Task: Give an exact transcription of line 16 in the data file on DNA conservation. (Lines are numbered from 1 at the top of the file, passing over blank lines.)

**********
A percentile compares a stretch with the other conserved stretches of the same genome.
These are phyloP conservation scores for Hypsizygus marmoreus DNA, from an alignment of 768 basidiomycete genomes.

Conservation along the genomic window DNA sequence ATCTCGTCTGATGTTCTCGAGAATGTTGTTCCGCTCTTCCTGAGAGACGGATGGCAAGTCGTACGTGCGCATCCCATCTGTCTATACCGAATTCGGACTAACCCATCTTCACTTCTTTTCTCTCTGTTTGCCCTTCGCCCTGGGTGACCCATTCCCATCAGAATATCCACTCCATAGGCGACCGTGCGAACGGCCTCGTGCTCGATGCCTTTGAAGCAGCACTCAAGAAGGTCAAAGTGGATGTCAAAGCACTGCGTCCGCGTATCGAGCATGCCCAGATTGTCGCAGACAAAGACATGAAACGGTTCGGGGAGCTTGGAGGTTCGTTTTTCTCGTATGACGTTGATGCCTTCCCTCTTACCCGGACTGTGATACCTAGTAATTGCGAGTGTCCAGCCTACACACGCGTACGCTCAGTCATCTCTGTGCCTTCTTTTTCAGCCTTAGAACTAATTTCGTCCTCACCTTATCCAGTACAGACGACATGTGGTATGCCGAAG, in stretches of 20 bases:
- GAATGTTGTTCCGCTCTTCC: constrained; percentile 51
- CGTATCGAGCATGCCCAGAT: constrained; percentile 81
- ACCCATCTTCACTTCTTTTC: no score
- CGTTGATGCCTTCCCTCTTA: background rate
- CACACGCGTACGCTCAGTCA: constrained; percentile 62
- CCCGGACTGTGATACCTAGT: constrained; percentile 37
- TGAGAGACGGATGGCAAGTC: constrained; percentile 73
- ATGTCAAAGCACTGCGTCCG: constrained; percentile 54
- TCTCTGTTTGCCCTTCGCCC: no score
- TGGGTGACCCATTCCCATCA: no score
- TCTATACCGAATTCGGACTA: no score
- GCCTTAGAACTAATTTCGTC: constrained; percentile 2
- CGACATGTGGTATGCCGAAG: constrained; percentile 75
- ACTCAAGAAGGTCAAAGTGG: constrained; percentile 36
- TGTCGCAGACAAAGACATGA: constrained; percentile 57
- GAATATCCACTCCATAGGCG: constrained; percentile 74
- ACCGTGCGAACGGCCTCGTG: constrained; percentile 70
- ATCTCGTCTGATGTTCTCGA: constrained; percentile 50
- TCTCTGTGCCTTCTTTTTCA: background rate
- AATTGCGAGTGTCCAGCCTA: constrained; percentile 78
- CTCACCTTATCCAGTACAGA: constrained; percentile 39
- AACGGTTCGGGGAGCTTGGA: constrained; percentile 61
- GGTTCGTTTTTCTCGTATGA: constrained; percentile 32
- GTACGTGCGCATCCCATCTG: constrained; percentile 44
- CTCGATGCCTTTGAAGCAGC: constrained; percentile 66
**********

- CGACATGTGGTATGCCGAAG: constrained; percentile 75